WCB will provide bus transportation to and from our convention hotel from three locations: Seattle, Bremerton and the Tri-Cities, with those buses able to pick up passengers from other locations along their routes. We will once again have travel stipends available upon request for those people coming from areas not traversed by one of our buses.

As in past years, WCB will be offering scholarships for first-time convention attendees, and there will be one free room available for men and one for women.

In future articles, I will give you information as to how to apply for first-timer, free room or travel assistance, and the cutoff dates and qualifications to receive same. Room reservation and pre-registration specifics will be outlined. There will also be details about our information-packed agenda and some fun leisure activity opportunities. The important thing now is to save the dates, November 11 through 13, so that you are able to attend our annual convention, the biggest WCB event of the year.


by Doug Hildie

Is the Washington Talking Book & Braille Library (WTBBL) Patron Advisory Council (PAC) working, and for what purpose? These are questions which have been discussed and debated, and yet, the answers are uncertain.  During my brief exposure to the operation of the PAC as a member representing the Washington Council of the Blind (WCB), it has been my observation that the PAC has an ill-defined purpose and function, except to hear from the WTBBL Director and program staff what decisions have essentially been made already, and to make comments which have no direct bearing on service delivery to library patrons. In other words, the PAC is not a "working group" as that label is normally applied.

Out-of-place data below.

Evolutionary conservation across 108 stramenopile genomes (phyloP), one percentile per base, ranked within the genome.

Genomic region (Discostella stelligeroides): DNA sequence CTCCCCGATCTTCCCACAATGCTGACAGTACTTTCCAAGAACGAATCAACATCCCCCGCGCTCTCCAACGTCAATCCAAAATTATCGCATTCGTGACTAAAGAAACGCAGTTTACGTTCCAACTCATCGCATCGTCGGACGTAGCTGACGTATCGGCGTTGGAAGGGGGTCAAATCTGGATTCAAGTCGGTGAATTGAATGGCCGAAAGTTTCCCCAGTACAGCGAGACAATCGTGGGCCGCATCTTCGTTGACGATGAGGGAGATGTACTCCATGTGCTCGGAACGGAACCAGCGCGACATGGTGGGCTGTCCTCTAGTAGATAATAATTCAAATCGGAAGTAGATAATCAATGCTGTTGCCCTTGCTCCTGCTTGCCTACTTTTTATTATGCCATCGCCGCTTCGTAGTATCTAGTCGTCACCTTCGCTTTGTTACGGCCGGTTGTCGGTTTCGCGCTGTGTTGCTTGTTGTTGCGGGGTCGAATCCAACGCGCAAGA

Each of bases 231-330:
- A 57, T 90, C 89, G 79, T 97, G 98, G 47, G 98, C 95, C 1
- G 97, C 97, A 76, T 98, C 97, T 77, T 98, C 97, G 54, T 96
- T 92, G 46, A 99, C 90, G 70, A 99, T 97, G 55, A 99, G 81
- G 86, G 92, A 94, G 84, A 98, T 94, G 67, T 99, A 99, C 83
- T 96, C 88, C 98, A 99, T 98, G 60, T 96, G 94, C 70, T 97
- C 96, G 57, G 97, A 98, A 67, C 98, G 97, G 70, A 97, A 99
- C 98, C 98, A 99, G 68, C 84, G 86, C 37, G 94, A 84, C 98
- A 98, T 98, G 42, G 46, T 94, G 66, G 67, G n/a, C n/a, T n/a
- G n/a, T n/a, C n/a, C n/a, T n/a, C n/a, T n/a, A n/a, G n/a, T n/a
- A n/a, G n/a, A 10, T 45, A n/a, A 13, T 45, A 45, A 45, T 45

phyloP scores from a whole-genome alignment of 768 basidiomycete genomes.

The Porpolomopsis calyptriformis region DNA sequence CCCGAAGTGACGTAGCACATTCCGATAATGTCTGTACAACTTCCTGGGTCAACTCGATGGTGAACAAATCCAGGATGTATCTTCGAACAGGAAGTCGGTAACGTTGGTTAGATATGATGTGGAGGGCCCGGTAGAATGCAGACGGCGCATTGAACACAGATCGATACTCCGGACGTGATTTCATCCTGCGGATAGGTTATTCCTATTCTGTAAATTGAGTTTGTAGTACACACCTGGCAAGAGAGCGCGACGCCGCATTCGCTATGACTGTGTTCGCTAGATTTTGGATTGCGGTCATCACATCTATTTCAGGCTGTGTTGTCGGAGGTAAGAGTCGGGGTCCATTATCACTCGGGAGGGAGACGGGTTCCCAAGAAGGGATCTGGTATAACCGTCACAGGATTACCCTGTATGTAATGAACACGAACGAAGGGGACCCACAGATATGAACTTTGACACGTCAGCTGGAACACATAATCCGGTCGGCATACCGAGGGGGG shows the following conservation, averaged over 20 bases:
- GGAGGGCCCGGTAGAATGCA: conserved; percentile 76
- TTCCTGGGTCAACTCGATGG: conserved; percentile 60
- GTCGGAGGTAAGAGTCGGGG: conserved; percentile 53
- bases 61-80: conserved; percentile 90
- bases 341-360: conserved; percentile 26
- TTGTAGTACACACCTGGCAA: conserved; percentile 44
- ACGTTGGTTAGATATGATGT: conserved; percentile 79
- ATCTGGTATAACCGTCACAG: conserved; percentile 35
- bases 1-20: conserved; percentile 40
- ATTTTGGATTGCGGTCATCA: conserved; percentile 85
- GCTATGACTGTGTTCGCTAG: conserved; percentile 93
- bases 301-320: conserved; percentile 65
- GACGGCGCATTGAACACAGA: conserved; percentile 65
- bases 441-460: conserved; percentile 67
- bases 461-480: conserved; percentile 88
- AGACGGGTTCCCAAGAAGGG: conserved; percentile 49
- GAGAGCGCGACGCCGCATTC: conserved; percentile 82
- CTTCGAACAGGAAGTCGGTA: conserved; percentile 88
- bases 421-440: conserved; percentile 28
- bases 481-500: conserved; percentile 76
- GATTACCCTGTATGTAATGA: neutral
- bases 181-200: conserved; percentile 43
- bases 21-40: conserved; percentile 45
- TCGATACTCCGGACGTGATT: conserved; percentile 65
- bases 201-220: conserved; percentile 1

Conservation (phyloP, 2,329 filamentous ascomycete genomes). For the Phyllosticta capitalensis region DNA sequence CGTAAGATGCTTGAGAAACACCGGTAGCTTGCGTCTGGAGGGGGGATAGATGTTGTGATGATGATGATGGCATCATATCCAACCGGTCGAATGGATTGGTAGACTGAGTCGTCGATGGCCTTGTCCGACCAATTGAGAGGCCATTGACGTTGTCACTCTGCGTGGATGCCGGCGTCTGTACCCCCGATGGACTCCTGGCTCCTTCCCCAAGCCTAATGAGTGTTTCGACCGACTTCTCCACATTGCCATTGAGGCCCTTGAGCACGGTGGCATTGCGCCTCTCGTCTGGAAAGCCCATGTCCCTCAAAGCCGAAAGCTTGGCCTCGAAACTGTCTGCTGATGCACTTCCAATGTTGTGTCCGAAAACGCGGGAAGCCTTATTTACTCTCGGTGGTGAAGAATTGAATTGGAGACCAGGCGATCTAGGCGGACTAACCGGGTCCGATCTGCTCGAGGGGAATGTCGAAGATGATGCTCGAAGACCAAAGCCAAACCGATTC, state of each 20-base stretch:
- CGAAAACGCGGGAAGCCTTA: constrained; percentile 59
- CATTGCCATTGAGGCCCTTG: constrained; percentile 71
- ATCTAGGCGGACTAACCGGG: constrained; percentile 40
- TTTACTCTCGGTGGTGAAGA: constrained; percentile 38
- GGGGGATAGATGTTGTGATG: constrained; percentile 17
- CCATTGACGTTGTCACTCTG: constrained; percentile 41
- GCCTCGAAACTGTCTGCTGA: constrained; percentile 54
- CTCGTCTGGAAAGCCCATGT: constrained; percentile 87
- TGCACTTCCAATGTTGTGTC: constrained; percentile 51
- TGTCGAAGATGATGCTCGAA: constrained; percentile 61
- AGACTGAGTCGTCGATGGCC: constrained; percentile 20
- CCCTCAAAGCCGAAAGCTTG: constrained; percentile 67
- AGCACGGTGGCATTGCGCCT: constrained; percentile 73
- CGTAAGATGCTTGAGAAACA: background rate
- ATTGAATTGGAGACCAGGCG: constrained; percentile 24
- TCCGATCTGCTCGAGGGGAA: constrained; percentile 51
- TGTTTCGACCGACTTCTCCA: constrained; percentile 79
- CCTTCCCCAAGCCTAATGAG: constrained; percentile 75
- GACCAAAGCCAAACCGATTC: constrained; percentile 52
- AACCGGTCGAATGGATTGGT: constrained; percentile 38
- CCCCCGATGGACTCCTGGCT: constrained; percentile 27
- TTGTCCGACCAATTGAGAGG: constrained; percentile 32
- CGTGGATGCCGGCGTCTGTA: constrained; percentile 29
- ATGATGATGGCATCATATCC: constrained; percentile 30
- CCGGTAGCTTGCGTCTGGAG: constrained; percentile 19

I don't mean to be overly critical of the PAC. It should exist. But, it needs to undergo structural, and thereby, functional changes to be a viable advocate for WTBBL patrons. This is the desire of those serving on the PAC, and action has commenced to develop a plan of transition. A committee was formed to develop recommendations, which were available for presentation at the last meeting of the PAC on February 7. I was unable to attend that meeting, and Sue Ammeter took my place. The recommendations would have created a Chair and Vice-Chair position, and given specific direction to the PAC. However, the recommendations have not been formally adopted. The next meeting of the PAC is July 17, 2004. 

It seems likely to me that the changes needed to make the PAC a viable entity will evolve eventually. The purpose and function of the PAC will be, I believe, primarily in the area of public outreach. Other functions may be added, but a structure that encourages and facilitates actions will lead to more effective communication between WTBBL patrons, the community, and prospective patrons. That is the appropriate, if unfulfilled, purpose of the PAC.